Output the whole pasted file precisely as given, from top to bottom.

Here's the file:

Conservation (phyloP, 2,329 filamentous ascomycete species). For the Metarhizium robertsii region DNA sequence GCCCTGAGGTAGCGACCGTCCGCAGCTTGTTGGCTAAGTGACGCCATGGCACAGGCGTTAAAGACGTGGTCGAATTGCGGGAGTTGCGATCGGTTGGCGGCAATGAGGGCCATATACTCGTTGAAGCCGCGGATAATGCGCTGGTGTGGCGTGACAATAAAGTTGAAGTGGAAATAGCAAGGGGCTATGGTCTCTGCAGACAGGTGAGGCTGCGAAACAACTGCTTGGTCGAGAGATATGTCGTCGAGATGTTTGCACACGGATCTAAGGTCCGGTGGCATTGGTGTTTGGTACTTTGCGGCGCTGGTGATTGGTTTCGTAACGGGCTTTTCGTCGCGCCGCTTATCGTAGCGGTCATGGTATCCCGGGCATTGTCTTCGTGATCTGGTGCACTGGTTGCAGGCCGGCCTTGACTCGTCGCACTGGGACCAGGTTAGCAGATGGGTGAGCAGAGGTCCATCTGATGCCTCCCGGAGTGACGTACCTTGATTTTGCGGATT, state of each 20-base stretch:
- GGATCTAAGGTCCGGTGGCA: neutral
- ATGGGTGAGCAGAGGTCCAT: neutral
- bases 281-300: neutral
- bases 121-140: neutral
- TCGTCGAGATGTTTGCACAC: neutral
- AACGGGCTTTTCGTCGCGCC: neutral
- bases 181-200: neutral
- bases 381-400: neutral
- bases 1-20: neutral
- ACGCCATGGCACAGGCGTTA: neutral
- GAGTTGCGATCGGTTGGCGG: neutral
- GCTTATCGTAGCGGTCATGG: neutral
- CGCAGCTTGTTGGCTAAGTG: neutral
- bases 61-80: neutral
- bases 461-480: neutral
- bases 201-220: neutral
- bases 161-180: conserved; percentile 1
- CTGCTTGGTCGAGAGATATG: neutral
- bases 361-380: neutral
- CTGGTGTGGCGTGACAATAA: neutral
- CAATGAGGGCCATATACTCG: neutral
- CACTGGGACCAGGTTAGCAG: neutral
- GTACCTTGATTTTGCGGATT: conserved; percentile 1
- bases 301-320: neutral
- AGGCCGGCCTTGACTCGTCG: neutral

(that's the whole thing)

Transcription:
Conservation (phyloP, 2,329 filamentous ascomycete species). For the Metarhizium robertsii region DNA sequence GCCCTGAGGTAGCGACCGTCCGCAGCTTGTTGGCTAAGTGACGCCATGGCACAGGCGTTAAAGACGTGGTCGAATTGCGGGAGTTGCGATCGGTTGGCGGCAATGAGGGCCATATACTCGTTGAAGCCGCGGATAATGCGCTGGTGTGGCGTGACAATAAAGTTGAAGTGGAAATAGCAAGGGGCTATGGTCTCTGCAGACAGGTGAGGCTGCGAAACAACTGCTTGGTCGAGAGATATGTCGTCGAGATGTTTGCACACGGATCTAAGGTCCGGTGGCATTGGTGTTTGGTACTTTGCGGCGCTGGTGATTGGTTTCGTAACGGGCTTTTCGTCGCGCCGCTTATCGTAGCGGTCATGGTATCCCGGGCATTGTCTTCGTGATCTGGTGCACTGGTTGCAGGCCGGCCTTGACTCGTCGCACTGGGACCAGGTTAGCAGATGGGTGAGCAGAGGTCCATCTGATGCCTCCCGGAGTGACGTACCTTGATTTTGCGGATT, state of each 20-base stretch:
- GGATCTAAGGTCCGGTGGCA: neutral
- ATGGGTGAGCAGAGGTCCAT: neutral
- bases 281-300: neutral
- bases 121-140: neutral
- TCGTCGAGATGTTTGCACAC: neutral
- AACGGGCTTTTCGTCGCGCC: neutral
- bases 181-200: neutral
- bases 381-400: neutral
- bases 1-20: neutral
- ACGCCATGGCACAGGCGTTA: neutral
- GAGTTGCGATCGGTTGGCGG: neutral
- GCTTATCGTAGCGGTCATGG: neutral
- CGCAGCTTGTTGGCTAAGTG: neutral
- bases 61-80: neutral
- bases 461-480: neutral
- bases 201-220: neutral
- bases 161-180: conserved; percentile 1
- CTGCTTGGTCGAGAGATATG: neutral
- bases 361-380: neutral
- CTGGTGTGGCGTGACAATAA: neutral
- CAATGAGGGCCATATACTCG: neutral
- CACTGGGACCAGGTTAGCAG: neutral
- GTACCTTGATTTTGCGGATT: conserved; percentile 1
- bases 301-320: neutral
- AGGCCGGCCTTGACTCGTCG: neutral